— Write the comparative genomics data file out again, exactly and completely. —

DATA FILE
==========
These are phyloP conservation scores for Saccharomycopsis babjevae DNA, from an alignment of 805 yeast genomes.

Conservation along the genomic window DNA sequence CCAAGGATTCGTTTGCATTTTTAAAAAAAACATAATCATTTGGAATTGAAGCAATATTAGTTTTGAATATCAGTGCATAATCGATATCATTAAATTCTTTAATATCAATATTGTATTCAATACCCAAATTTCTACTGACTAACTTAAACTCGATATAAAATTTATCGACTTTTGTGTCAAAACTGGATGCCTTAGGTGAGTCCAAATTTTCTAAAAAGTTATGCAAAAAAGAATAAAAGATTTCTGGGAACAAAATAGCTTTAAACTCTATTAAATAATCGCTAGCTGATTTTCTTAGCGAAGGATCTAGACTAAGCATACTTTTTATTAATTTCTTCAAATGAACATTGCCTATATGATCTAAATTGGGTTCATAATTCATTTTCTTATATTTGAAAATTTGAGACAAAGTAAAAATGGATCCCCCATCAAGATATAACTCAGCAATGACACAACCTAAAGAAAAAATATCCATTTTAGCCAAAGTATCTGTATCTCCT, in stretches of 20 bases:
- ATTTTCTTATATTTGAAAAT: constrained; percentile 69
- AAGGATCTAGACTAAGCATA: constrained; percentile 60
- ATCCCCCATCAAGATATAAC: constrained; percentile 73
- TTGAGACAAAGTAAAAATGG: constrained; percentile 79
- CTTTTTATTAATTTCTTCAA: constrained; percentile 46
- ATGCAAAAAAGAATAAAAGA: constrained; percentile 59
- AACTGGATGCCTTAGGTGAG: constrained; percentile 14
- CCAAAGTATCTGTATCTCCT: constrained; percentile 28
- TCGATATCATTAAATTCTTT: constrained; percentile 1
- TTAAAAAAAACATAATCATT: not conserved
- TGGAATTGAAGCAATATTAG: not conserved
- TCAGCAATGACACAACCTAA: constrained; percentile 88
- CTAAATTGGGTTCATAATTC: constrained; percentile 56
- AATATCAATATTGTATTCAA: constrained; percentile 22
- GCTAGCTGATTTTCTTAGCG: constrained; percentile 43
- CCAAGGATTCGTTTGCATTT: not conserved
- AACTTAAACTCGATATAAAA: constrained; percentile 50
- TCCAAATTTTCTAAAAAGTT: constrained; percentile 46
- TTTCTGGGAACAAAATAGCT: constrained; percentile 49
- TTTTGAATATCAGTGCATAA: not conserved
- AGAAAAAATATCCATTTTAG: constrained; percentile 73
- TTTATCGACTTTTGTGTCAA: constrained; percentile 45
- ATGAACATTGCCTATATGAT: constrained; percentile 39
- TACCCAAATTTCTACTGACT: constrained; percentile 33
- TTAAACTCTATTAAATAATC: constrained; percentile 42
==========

These are phyloP conservation scores for Saccharomycopsis babjevae DNA, from an alignment of 805 yeast genomes.

Conservation along the genomic window DNA sequence CCAAGGATTCGTTTGCATTTTTAAAAAAAACATAATCATTTGGAATTGAAGCAATATTAGTTTTGAATATCAGTGCATAATCGATATCATTAAATTCTTTAATATCAATATTGTATTCAATACCCAAATTTCTACTGACTAACTTAAACTCGATATAAAATTTATCGACTTTTGTGTCAAAACTGGATGCCTTAGGTGAGTCCAAATTTTCTAAAAAGTTATGCAAAAAAGAATAAAAGATTTCTGGGAACAAAATAGCTTTAAACTCTATTAAATAATCGCTAGCTGATTTTCTTAGCGAAGGATCTAGACTAAGCATACTTTTTATTAATTTCTTCAAATGAACATTGCCTATATGATCTAAATTGGGTTCATAATTCATTTTCTTATATTTGAAAATTTGAGACAAAGTAAAAATGGATCCCCCATCAAGATATAACTCAGCAATGACACAACCTAAAGAAAAAATATCCATTTTAGCCAAAGTATCTGTATCTCCT, in stretches of 20 bases:
- ATTTTCTTATATTTGAAAAT: constrained; percentile 69
- AAGGATCTAGACTAAGCATA: constrained; percentile 60
- ATCCCCCATCAAGATATAAC: constrained; percentile 73
- TTGAGACAAAGTAAAAATGG: constrained; percentile 79
- CTTTTTATTAATTTCTTCAA: constrained; percentile 46
- ATGCAAAAAAGAATAAAAGA: constrained; percentile 59
- AACTGGATGCCTTAGGTGAG: constrained; percentile 14
- CCAAAGTATCTGTATCTCCT: constrained; percentile 28
- TCGATATCATTAAATTCTTT: constrained; percentile 1
- TTAAAAAAAACATAATCATT: not conserved
- TGGAATTGAAGCAATATTAG: not conserved
- TCAGCAATGACACAACCTAA: constrained; percentile 88
- CTAAATTGGGTTCATAATTC: constrained; percentile 56
- AATATCAATATTGTATTCAA: constrained; percentile 22
- GCTAGCTGATTTTCTTAGCG: constrained; percentile 43
- CCAAGGATTCGTTTGCATTT: not conserved
- AACTTAAACTCGATATAAAA: constrained; percentile 50
- TCCAAATTTTCTAAAAAGTT: constrained; percentile 46
- TTTCTGGGAACAAAATAGCT: constrained; percentile 49
- TTTTGAATATCAGTGCATAA: not conserved
- AGAAAAAATATCCATTTTAG: constrained; percentile 73
- TTTATCGACTTTTGTGTCAA: constrained; percentile 45
- ATGAACATTGCCTATATGAT: constrained; percentile 39
- TACCCAAATTTCTACTGACT: constrained; percentile 33
- TTAAACTCTATTAAATAATC: constrained; percentile 42